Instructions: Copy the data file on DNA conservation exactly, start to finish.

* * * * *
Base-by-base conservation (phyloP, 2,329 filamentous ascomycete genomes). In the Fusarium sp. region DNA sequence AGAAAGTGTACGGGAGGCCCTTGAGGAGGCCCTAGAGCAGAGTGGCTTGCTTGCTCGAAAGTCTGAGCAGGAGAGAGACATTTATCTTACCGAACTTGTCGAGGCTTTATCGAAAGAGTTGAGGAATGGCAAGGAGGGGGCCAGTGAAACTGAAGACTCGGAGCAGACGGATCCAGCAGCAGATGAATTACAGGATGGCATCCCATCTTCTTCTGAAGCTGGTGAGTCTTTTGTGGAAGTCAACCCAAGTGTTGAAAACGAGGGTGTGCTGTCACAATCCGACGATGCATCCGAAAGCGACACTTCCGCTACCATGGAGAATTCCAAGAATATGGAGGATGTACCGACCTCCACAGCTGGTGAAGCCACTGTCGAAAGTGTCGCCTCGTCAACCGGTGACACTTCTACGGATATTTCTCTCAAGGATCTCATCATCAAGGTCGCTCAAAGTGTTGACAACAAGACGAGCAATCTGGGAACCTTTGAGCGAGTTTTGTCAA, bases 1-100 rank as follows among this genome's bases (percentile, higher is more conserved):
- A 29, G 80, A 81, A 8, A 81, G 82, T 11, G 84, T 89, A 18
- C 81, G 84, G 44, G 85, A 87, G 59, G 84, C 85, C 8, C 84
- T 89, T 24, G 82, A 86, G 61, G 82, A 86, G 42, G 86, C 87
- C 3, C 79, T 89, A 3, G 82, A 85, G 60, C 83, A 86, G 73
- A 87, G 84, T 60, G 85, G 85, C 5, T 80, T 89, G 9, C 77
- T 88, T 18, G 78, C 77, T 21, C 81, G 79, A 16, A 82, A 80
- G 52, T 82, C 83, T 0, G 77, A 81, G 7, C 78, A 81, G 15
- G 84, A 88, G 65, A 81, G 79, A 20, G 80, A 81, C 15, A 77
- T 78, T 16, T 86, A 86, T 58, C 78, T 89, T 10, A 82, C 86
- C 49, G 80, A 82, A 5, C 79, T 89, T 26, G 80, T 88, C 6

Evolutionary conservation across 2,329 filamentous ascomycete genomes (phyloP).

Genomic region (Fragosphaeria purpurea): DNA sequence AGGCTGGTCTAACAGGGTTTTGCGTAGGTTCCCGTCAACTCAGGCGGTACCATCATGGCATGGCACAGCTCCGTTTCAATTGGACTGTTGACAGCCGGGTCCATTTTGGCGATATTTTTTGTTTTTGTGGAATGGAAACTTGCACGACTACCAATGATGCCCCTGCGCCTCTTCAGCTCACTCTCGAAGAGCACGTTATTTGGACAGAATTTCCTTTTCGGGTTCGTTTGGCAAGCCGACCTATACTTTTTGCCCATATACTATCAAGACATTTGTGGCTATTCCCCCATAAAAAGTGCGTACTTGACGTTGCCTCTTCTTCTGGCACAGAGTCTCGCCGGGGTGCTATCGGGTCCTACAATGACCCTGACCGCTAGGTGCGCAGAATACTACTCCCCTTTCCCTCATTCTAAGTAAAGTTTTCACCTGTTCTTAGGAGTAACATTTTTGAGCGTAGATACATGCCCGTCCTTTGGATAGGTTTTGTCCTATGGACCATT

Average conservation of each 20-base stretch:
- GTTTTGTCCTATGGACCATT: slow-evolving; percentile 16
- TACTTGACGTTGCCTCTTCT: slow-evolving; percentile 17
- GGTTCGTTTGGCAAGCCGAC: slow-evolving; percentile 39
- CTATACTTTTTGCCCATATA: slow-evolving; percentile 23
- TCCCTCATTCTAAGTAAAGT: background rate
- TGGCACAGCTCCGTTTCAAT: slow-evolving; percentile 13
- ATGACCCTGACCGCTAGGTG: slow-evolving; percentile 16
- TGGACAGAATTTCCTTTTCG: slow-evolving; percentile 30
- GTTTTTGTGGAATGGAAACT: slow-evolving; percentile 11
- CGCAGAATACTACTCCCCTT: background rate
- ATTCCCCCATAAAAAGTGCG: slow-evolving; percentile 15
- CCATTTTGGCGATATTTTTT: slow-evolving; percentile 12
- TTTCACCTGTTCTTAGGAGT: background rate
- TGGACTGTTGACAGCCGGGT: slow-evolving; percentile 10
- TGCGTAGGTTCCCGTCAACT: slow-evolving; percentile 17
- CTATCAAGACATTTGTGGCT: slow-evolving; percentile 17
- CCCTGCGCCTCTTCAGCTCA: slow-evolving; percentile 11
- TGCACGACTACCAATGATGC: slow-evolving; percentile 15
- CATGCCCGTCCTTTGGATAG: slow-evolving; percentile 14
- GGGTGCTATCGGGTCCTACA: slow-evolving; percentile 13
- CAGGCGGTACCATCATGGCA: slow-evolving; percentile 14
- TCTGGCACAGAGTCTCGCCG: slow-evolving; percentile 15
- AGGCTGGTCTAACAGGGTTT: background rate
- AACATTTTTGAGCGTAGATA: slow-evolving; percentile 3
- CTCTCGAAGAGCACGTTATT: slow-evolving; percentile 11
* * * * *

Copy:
Base-by-base conservation (phyloP, 2,329 filamentous ascomycete genomes). In the Fusarium sp. region DNA sequence AGAAAGTGTACGGGAGGCCCTTGAGGAGGCCCTAGAGCAGAGTGGCTTGCTTGCTCGAAAGTCTGAGCAGGAGAGAGACATTTATCTTACCGAACTTGTCGAGGCTTTATCGAAAGAGTTGAGGAATGGCAAGGAGGGGGCCAGTGAAACTGAAGACTCGGAGCAGACGGATCCAGCAGCAGATGAATTACAGGATGGCATCCCATCTTCTTCTGAAGCTGGTGAGTCTTTTGTGGAAGTCAACCCAAGTGTTGAAAACGAGGGTGTGCTGTCACAATCCGACGATGCATCCGAAAGCGACACTTCCGCTACCATGGAGAATTCCAAGAATATGGAGGATGTACCGACCTCCACAGCTGGTGAAGCCACTGTCGAAAGTGTCGCCTCGTCAACCGGTGACACTTCTACGGATATTTCTCTCAAGGATCTCATCATCAAGGTCGCTCAAAGTGTTGACAACAAGACGAGCAATCTGGGAACCTTTGAGCGAGTTTTGTCAA, bases 1-100 rank as follows among this genome's bases (percentile, higher is more conserved):
- A 29, G 80, A 81, A 8, A 81, G 82, T 11, G 84, T 89, A 18
- C 81, G 84, G 44, G 85, A 87, G 59, G 84, C 85, C 8, C 84
- T 89, T 24, G 82, A 86, G 61, G 82, A 86, G 42, G 86, C 87
- C 3, C 79, T 89, A 3, G 82, A 85, G 60, C 83, A 86, G 73
- A 87, G 84, T 60, G 85, G 85, C 5, T 80, T 89, G 9, C 77
- T 88, T 18, G 78, C 77, T 21, C 81, G 79, A 16, A 82, A 80
- G 52, T 82, C 83, T 0, G 77, A 81, G 7, C 78, A 81, G 15
- G 84, A 88, G 65, A 81, G 79, A 20, G 80, A 81, C 15, A 77
- T 78, T 16, T 86, A 86, T 58, C 78, T 89, T 10, A 82, C 86
- C 49, G 80, A 82, A 5, C 79, T 89, T 26, G 80, T 88, C 6

Evolutionary conservation across 2,329 filamentous ascomycete genomes (phyloP).

Genomic region (Fragosphaeria purpurea): DNA sequence AGGCTGGTCTAACAGGGTTTTGCGTAGGTTCCCGTCAACTCAGGCGGTACCATCATGGCATGGCACAGCTCCGTTTCAATTGGACTGTTGACAGCCGGGTCCATTTTGGCGATATTTTTTGTTTTTGTGGAATGGAAACTTGCACGACTACCAATGATGCCCCTGCGCCTCTTCAGCTCACTCTCGAAGAGCACGTTATTTGGACAGAATTTCCTTTTCGGGTTCGTTTGGCAAGCCGACCTATACTTTTTGCCCATATACTATCAAGACATTTGTGGCTATTCCCCCATAAAAAGTGCGTACTTGACGTTGCCTCTTCTTCTGGCACAGAGTCTCGCCGGGGTGCTATCGGGTCCTACAATGACCCTGACCGCTAGGTGCGCAGAATACTACTCCCCTTTCCCTCATTCTAAGTAAAGTTTTCACCTGTTCTTAGGAGTAACATTTTTGAGCGTAGATACATGCCCGTCCTTTGGATAGGTTTTGTCCTATGGACCATT

Average conservation of each 20-base stretch:
- GTTTTGTCCTATGGACCATT: slow-evolving; percentile 16
- TACTTGACGTTGCCTCTTCT: slow-evolving; percentile 17
- GGTTCGTTTGGCAAGCCGAC: slow-evolving; percentile 39
- CTATACTTTTTGCCCATATA: slow-evolving; percentile 23
- TCCCTCATTCTAAGTAAAGT: background rate
- TGGCACAGCTCCGTTTCAAT: slow-evolving; percentile 13
- ATGACCCTGACCGCTAGGTG: slow-evolving; percentile 16
- TGGACAGAATTTCCTTTTCG: slow-evolving; percentile 30
- GTTTTTGTGGAATGGAAACT: slow-evolving; percentile 11
- CGCAGAATACTACTCCCCTT: background rate
- ATTCCCCCATAAAAAGTGCG: slow-evolving; percentile 15
- CCATTTTGGCGATATTTTTT: slow-evolving; percentile 12
- TTTCACCTGTTCTTAGGAGT: background rate
- TGGACTGTTGACAGCCGGGT: slow-evolving; percentile 10
- TGCGTAGGTTCCCGTCAACT: slow-evolving; percentile 17
- CTATCAAGACATTTGTGGCT: slow-evolving; percentile 17
- CCCTGCGCCTCTTCAGCTCA: slow-evolving; percentile 11
- TGCACGACTACCAATGATGC: slow-evolving; percentile 15
- CATGCCCGTCCTTTGGATAG: slow-evolving; percentile 14
- GGGTGCTATCGGGTCCTACA: slow-evolving; percentile 13
- CAGGCGGTACCATCATGGCA: slow-evolving; percentile 14
- TCTGGCACAGAGTCTCGCCG: slow-evolving; percentile 15
- AGGCTGGTCTAACAGGGTTT: background rate
- AACATTTTTGAGCGTAGATA: slow-evolving; percentile 3
- CTCTCGAAGAGCACGTTATT: slow-evolving; percentile 11